Life Style Modification

Exercise is also a very good long-term treatment for the angina (but only particular regimens – gentle and sustained exercise rather than intense short bursts),probably working by complex mechanisms such as improving blood pressure and promoting coronary artery collateralisation. Identifying and treating risk factors for further coronary heart disease is a priority in patients with angina. This means testing for elevated cholesterol and other fats in the blood, diabetes and hypertension (high blood pressure), and encouraging smoking cessation and weight optimisation. The calcium channel blocker nifedipine prolongs cardiovascular event- and procedure-free survival in patients with coronary artery disease. New overt heart failures were reduced by 29% compared to placebo; however, the mortality rate difference between the two groups was statistically insignificant. The fatty acid oxidation inhibitor mildronate is a clinically used anti-ischemic drug for the treatment of angina and myocardial infarction.Mildronate shifts the myocardial energy metabolism from fatty acid oxidation to the more oxygen-sparing glucose oxidation under ischemic conditions,by inhibiting enzymes in the carnitine biosynthesis pathway including gamma-butyrobetaine dioxygenase.Mildronate also inhibits carnitine acetyltransferase and therefore acts as a myocardial energy metabolism regulator.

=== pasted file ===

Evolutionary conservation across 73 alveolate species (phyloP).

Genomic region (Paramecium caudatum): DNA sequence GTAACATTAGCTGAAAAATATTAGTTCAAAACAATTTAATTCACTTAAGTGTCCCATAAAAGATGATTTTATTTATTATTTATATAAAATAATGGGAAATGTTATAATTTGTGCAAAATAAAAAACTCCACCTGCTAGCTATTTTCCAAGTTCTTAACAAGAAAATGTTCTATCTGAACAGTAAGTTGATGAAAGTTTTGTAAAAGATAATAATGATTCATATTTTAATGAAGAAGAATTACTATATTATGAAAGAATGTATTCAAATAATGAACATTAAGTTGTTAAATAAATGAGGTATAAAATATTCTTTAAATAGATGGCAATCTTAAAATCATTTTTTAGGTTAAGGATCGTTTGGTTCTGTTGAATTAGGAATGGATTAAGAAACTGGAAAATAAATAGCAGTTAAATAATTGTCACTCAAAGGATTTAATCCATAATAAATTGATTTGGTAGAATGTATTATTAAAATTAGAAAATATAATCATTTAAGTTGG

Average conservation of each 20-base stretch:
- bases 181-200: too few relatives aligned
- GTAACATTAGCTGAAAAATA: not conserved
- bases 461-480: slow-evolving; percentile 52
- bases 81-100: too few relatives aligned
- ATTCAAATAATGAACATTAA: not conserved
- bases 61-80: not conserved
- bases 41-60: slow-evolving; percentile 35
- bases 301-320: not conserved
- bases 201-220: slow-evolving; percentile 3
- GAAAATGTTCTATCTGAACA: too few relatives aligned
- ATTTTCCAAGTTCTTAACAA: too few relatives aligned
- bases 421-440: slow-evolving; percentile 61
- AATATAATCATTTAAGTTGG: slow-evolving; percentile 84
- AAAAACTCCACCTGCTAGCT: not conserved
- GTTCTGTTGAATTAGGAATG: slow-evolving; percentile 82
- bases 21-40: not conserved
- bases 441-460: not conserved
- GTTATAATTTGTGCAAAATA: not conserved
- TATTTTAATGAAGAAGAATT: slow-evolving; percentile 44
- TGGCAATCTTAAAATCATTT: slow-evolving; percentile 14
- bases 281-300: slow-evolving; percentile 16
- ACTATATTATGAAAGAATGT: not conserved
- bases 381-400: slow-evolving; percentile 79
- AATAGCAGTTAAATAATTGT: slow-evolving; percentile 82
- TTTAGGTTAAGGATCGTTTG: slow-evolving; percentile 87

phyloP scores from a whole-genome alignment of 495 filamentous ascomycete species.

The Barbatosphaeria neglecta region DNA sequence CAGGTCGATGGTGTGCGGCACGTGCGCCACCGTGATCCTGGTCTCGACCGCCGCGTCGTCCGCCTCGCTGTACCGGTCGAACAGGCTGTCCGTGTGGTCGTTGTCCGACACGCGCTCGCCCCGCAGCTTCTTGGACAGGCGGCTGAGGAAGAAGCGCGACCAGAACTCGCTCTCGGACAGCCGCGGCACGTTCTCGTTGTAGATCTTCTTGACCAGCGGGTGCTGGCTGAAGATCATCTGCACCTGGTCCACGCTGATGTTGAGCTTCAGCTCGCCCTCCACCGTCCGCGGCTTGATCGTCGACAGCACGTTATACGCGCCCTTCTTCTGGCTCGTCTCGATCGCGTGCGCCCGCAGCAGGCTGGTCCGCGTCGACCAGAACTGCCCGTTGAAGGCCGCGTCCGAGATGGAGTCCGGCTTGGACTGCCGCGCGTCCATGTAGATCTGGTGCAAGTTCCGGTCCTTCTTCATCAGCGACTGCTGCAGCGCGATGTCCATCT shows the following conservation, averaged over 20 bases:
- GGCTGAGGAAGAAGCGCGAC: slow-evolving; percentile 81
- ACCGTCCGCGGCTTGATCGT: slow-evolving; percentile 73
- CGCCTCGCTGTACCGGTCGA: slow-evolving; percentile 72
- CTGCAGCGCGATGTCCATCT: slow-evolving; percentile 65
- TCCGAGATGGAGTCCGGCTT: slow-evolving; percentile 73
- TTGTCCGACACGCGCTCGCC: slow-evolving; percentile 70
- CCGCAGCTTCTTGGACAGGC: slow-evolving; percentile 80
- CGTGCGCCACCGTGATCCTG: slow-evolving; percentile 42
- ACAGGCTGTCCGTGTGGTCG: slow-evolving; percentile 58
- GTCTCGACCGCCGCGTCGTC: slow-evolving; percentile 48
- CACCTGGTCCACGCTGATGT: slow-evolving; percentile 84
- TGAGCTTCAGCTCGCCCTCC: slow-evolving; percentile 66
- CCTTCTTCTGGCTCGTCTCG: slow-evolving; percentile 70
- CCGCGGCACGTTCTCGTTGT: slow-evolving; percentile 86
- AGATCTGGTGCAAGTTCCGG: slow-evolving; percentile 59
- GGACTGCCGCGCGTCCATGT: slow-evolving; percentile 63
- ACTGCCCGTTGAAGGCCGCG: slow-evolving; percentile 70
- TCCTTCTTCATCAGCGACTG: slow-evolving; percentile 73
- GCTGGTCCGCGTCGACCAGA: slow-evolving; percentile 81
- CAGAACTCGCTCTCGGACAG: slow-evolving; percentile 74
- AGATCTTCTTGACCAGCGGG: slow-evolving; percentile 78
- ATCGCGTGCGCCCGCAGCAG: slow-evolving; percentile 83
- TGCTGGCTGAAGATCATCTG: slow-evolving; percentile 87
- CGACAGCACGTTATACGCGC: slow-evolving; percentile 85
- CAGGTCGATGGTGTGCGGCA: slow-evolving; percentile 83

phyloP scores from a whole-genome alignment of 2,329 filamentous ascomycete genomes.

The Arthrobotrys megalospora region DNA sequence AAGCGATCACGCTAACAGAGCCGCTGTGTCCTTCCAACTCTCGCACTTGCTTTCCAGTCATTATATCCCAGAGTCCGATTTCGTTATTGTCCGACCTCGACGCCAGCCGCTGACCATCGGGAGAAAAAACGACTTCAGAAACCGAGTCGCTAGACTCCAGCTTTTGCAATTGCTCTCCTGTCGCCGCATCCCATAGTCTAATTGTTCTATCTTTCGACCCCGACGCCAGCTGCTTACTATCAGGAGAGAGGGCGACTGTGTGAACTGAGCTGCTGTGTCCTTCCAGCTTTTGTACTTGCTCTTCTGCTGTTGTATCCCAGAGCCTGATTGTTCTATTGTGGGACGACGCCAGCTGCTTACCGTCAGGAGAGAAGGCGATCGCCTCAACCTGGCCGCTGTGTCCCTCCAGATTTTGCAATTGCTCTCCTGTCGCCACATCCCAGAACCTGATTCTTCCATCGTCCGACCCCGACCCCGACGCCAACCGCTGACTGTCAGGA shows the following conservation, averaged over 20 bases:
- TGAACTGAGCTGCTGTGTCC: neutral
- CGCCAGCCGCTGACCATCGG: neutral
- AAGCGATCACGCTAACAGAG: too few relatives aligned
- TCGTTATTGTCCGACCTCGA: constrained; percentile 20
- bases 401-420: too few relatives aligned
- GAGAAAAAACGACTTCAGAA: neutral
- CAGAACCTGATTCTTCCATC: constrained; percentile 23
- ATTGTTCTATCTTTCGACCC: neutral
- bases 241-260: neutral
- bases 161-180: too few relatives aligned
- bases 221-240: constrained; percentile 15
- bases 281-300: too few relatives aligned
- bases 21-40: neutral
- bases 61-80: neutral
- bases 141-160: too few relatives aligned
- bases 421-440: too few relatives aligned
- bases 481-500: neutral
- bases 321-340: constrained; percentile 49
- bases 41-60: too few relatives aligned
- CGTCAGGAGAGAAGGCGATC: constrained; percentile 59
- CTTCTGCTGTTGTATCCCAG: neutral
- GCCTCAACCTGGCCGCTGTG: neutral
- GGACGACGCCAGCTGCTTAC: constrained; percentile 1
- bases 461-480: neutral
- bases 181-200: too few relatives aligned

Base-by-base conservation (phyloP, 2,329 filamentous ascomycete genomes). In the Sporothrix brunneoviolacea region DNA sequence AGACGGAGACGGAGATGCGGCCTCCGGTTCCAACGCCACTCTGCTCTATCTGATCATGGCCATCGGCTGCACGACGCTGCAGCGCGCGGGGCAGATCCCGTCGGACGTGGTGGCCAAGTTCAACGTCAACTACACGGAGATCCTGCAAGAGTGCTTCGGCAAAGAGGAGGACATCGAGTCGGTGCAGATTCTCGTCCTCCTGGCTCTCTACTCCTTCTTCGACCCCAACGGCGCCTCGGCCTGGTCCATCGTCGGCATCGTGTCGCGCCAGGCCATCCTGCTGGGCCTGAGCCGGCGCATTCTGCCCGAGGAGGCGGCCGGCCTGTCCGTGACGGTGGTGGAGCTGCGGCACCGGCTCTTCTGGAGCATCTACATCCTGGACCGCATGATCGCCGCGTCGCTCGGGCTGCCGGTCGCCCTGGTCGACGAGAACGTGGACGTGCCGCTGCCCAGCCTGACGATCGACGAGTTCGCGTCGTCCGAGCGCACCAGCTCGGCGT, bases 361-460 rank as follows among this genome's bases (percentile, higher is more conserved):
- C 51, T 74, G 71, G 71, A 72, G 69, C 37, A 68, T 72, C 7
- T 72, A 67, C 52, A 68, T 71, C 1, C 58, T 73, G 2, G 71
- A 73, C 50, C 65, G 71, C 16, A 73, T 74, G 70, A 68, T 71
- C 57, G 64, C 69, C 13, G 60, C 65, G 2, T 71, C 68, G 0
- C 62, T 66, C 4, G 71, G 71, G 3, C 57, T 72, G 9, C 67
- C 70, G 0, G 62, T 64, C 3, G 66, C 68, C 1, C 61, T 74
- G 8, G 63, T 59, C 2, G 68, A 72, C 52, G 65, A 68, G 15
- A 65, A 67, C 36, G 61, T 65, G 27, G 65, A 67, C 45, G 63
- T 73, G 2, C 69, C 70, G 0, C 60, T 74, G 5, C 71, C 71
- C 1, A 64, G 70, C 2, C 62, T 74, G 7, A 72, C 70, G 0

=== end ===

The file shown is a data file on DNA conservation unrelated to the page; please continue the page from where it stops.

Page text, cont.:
Prinzmetal Angina

ST elevation that returns to normal through the phase T inversion. In ventricular aneurym ST elevation does not return to normal months after infarction.